How can we create green and healthy cities in a post-pandemic world? Ancient architecture, climate justice, living homes, and probiotic design might hold the answers.
“A house is a machine for living in,” wrote the Swiss-French architect Le Corbusier in a 1923 manifesto. 20th Century architecture mostly conceived buildings as tools to satisfy basic human needs. Today, almost 100 years later, and amid a global pandemic and climate crisis, this practical approach to architecture as a consumer product is outdated. Architects, engineers, and urban planners worldwide discuss the built environment’s role today and after the pandemic. And many conclude that green building architecture needs a holistic approach to the intersection between social, economic, and environmental realms. The U.S. Green Building Council recently released a statement urging the development of sustainable cities to design a more resilient future: “We believe that healthy people in healthy places are the fastest way to build a healthy economy. And the global pandemic has only made our beliefs that much stronger and our mission that much more vital. We don’t have to choose between public health and a healthy economy. The future will require both to thrive.”
Green Building: Addressing Social Issues with a Team Approach
To provide a healthy environment for everyone, Dr. Robert Bullard, climate justice pioneer and Distinguished Professor of Urban Planning and Environmental Policy at Texas Southern University in Houston, states that architects and urban planners need to tackle social challenges with an interdisciplinary team approach. “Today, there are a lot of projects dealing with issues around sustainability, climate resilience, walkability, and equity. But if the architects don’t build equity and health into the framing for these projects, you will get more gentrification and more exclusivity. You’ll get more places that are somehow islands – that don’t provide any heterogeneity in terms of ethnicity, in terms of income, in terms of kinds of occupations of the people who live there,” he states in an interview.
The issue of environmental racism isn’t new. Still, the pandemic and the killings of George Floyd, Breonna Taylor, and other victims have exposed once more the inequities communities of color face in the United States and beyond. An article by the World Economic Forum states: “Communities of color are disproportionately burdened with health hazards through policies and practices that force them to live in proximity to sources of toxic waste such as sewage works, mines, landfills, power stations, major roads, and emitters of airborne particulate matter. As a result, these communities suffer greater rates of health problems attendant on hazardous pollutants,” which makes them more prone to the coronavirus.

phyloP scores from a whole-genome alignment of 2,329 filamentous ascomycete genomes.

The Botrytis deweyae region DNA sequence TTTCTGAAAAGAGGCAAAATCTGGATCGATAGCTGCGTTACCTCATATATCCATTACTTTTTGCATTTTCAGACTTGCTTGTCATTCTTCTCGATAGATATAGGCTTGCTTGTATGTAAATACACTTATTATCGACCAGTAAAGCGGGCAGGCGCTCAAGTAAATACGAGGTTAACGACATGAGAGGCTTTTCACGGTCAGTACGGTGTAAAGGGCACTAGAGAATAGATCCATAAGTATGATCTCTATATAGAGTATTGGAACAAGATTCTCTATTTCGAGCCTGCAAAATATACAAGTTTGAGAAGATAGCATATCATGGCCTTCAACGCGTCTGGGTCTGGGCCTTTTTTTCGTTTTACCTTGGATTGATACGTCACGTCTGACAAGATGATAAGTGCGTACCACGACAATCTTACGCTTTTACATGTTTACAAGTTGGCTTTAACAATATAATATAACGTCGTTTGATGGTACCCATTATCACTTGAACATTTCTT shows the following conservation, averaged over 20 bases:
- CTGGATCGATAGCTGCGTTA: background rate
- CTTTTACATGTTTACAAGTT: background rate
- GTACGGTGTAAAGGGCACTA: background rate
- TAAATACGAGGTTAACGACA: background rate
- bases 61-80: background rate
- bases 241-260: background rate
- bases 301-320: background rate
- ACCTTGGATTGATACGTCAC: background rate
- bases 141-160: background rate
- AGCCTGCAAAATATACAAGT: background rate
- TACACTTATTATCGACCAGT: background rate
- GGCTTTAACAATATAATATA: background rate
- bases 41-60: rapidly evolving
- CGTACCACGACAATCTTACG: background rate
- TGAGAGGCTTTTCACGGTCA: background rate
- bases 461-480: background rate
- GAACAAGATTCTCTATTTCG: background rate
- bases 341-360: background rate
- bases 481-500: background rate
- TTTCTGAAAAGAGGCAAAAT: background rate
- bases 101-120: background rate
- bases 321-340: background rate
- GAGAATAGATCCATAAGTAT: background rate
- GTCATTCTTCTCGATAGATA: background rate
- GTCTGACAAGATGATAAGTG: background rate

According to an article in the New York Times, most Black neighborhoods in the United States have often been disinvested due to a discriminatory housing policy established in the 1930s. It follows a grading system that marks diverse districts as inappropriate for real estate investment through practices like redlining, which distinguishes between urban areas as “best,” “still desirable,” “declining,” or “hazardous.” The article further reads: “Black and immigrant neighborhoods were typically rated “hazardous” and outlined in red, denoting a risky place to lend money.” For decades, people in redlined areas didn’t have access to federally backed mortgages. Due to a lack of investment in measures that increase the quality of life, such as parks, these neighborhoods also suffer from large heat disparities compared to wealthier areas and are sweltering in summer. Professor Bullard advocates for the collaboration between architects, urban planners, health professionals, geographers, and psychologists, as many communities have to deal with environmental stressors, and people are experiencing PTSD and ecological stress disorder. “So you need to bring medical professionals into this mix to deal with not just the health impacts of pollution, urban heat island, heat stress, but also mental stress in the era of climate change. It’s a team approach,” says Bullard.
Living Locally: The 20-Minute-Neighbourhood
To tackle environmental issues in cities, some experts promote the concept of the 20-minute-neighborhood that could serve as a way to minimize poor air quality, foster investment in diverse districts, promote active mobility, and create green urban spaces. Many architects and urban planners agree that sustainable cities have to be dense cities. Although some industry professionals recently questioned this common understanding by stating that density made cities more prone to the coronavirus. That assumption has been refuted by a report in the Journal of the American Planning Association, which shows that crowding and connectivity are crucial factors to spread the virus, not density.
Instead of widely sprawling suburbs that force people to commute in their cars, density saves resources through efficient land use and public transport. Living in a lockdown reality that restricts free movement, recently, the 20-minute neighborhood has gained new momentum. It’s a simple concept originally from Portland, Oregon, that allows people to live locally in dense, but not crowded urban spaces with shopping, education, business services, employment, and community facilities from within 20 minutes of their homes – walking, cycling, or using public transport.